Microsoft Preps Voice Command Launch

By Matthew Hicks  |  Posted 2003-10-29 Print this article Print

The new voice recognition software will allow users of Windows Mobile 2003 handheld and smart phones to access applications through speech.

Microsoft Corp. is revving the launch of new voice recognition software for handhelds and smart phones that will allow users to speak commands to access information and launch applications. The Redmond, Wash., software maker on Monday will release the Voice Command software, which works on devices using the Windows Mobile 2003 operating system, a company spokeswoman said on Wednesday.
The software will support voice-activated commands for Microsoft Outlook contacts and calendar appointments so users can find phone numbers or confirm a meeting; for Windows Media Player so users can play music by saying commands such as "Play Beatles;" and for launching applications such a Word or the Outlook inbox without needing to use a stylus, the spokeswoman said
News of the impending unveiling leaked earlier this week on the Web site, a company spokeswoman said, which led the company to provide early details of the launch. Development of Voice Command grew out of work in Microsofts automotive business unit, which realized that drivers need a safe way to interact with their mobile devices while theyre on the road, she said. Voice Command will be available for $39.95 from Discuss this in the eWEEK forum.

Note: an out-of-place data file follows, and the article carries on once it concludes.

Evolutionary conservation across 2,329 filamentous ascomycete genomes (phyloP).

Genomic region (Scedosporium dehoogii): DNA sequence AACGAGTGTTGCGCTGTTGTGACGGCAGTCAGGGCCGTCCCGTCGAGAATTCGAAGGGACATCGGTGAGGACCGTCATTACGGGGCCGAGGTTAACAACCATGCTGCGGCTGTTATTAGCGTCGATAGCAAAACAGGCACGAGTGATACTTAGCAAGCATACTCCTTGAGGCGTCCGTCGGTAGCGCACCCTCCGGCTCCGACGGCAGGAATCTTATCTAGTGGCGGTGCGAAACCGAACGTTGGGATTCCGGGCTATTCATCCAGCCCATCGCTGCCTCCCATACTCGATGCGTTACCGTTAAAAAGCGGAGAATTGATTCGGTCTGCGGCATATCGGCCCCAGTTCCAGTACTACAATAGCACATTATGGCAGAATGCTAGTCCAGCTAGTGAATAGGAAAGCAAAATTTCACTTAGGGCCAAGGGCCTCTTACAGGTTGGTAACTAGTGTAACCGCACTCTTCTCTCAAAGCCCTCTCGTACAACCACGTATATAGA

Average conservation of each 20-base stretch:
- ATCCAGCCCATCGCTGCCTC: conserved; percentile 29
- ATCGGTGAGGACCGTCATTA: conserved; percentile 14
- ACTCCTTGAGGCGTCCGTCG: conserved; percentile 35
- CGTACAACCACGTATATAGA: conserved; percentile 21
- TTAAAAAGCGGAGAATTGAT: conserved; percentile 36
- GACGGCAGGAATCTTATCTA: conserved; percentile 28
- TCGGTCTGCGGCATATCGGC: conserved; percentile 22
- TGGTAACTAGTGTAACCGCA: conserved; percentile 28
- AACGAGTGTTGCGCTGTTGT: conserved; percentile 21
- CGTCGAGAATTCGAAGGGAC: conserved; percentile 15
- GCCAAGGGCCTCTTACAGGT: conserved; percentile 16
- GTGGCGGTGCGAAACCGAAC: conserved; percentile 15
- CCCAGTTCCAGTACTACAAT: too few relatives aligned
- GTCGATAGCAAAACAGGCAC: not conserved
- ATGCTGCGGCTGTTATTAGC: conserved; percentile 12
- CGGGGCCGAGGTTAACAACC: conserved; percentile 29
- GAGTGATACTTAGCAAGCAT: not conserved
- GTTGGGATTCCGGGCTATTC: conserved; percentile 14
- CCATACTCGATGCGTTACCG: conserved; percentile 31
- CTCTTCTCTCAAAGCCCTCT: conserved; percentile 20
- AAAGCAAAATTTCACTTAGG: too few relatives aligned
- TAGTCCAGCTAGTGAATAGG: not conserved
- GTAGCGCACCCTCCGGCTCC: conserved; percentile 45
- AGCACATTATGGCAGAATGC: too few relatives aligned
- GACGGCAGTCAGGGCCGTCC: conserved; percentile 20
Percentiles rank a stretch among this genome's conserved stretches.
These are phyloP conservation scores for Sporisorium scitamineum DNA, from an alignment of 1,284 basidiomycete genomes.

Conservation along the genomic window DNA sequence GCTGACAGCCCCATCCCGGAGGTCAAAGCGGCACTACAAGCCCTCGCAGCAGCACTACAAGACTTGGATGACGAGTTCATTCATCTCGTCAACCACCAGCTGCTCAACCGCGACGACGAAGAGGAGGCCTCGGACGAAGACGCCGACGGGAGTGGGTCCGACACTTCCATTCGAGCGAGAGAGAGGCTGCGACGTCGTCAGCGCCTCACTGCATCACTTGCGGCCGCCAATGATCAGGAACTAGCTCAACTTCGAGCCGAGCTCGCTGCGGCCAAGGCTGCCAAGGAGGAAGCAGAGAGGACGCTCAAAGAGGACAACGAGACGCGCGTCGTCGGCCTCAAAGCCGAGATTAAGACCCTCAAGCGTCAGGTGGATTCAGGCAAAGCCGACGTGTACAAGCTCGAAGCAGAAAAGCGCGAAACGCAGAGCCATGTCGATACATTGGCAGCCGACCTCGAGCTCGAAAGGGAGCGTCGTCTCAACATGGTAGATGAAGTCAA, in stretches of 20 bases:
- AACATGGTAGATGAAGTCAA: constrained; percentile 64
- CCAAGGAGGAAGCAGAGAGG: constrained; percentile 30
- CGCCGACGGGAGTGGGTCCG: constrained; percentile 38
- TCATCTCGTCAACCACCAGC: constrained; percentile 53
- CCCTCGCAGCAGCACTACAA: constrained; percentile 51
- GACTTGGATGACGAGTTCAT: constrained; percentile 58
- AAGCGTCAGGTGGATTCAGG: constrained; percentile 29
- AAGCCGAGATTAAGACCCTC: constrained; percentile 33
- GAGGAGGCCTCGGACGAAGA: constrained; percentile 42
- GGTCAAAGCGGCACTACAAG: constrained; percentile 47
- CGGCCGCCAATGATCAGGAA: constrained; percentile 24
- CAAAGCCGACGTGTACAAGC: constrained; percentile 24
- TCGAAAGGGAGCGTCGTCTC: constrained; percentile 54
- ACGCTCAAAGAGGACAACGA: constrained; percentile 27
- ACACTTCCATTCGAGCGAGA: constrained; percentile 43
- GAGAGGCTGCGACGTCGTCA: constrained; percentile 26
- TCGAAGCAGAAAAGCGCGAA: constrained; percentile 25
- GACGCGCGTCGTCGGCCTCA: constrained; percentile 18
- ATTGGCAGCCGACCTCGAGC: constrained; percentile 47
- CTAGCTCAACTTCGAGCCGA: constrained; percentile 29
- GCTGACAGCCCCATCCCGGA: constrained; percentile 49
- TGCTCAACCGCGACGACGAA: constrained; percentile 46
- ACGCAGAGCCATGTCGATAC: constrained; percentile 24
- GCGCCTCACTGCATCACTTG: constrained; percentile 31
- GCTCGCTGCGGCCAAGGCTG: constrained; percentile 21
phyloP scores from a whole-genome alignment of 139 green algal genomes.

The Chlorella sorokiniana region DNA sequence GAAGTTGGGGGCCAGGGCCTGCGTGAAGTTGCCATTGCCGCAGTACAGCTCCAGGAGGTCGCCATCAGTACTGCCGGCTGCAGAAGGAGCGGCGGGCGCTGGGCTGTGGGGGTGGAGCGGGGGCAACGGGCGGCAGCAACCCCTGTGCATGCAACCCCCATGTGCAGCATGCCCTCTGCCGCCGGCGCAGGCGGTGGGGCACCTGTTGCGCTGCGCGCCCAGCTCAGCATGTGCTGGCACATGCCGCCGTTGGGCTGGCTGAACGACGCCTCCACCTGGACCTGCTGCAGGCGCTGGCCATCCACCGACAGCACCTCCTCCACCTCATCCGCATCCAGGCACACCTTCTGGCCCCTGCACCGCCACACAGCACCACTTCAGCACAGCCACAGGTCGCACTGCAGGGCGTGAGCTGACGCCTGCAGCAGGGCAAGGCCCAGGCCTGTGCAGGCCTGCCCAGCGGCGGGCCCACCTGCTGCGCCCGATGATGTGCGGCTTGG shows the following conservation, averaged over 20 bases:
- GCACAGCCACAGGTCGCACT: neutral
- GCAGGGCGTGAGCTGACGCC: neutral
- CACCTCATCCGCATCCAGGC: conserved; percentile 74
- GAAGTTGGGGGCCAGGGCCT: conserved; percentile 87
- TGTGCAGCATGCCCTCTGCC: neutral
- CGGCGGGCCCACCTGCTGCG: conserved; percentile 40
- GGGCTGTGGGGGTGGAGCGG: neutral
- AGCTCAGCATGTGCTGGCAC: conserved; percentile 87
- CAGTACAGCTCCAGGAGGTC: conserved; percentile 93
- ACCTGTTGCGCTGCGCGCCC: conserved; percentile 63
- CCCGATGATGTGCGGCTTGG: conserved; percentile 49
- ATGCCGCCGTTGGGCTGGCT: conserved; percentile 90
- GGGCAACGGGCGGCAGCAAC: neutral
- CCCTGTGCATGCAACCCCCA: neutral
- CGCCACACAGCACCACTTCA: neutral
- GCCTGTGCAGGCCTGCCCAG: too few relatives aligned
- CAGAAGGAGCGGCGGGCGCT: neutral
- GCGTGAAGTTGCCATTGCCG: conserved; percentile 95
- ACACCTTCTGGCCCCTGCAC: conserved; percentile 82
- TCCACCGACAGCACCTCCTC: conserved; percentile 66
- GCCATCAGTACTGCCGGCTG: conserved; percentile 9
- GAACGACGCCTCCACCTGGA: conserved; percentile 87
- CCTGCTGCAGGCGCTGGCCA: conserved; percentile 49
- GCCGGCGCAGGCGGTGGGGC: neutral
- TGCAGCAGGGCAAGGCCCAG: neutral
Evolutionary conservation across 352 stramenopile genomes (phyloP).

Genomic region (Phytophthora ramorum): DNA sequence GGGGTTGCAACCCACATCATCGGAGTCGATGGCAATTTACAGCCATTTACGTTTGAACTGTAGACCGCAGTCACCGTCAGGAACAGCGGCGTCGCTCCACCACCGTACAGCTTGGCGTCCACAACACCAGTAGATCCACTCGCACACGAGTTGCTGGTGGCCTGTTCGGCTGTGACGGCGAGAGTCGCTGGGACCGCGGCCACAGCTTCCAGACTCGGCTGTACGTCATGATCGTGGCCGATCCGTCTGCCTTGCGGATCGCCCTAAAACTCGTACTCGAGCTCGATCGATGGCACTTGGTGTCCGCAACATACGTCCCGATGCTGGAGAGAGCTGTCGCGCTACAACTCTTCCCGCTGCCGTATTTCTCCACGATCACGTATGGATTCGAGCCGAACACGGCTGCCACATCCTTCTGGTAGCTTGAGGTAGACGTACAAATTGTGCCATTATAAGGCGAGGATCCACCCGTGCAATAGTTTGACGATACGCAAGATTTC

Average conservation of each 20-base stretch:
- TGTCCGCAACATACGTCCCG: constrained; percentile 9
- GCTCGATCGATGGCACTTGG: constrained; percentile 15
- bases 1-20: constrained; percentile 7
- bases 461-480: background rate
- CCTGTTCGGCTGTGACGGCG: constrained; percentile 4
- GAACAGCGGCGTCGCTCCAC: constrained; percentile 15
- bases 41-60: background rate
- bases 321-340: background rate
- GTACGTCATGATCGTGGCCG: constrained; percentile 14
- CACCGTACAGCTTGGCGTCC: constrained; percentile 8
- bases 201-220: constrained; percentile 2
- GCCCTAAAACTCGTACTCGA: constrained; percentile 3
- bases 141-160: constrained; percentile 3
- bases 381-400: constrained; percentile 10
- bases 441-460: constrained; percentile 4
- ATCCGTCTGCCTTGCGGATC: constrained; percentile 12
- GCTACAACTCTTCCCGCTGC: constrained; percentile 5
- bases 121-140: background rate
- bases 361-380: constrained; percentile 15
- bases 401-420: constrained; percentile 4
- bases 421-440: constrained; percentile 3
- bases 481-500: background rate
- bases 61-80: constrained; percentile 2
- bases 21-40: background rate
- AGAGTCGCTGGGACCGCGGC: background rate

Matthew Hicks As an online reporter for, Matt Hicks covers the fast-changing developments in Internet technologies. His coverage includes the growing field of Web conferencing software and services. With eight years as a business and technology journalist, Matt has gained insight into the market strategies of IT vendors as well as the needs of enterprise IT managers. He joined Ziff Davis in 1999 as a staff writer for the former Strategies section of eWEEK, where he wrote in-depth features about corporate strategies for e-business and enterprise software. In 2002, he moved to the News department at the magazine as a senior writer specializing in coverage of database software and enterprise networking. Later that year Matt started a yearlong fellowship in Washington, DC, after being awarded an American Political Science Association Congressional Fellowship for Journalist. As a fellow, he spent nine months working on policy issues, including technology policy, in for a Member of the U.S. House of Representatives. He rejoined Ziff Davis in August 2003 as a reporter dedicated to online coverage for Along with Web conferencing, he follows search engines, Web browsers, speech technology and the Internet domain-naming system.

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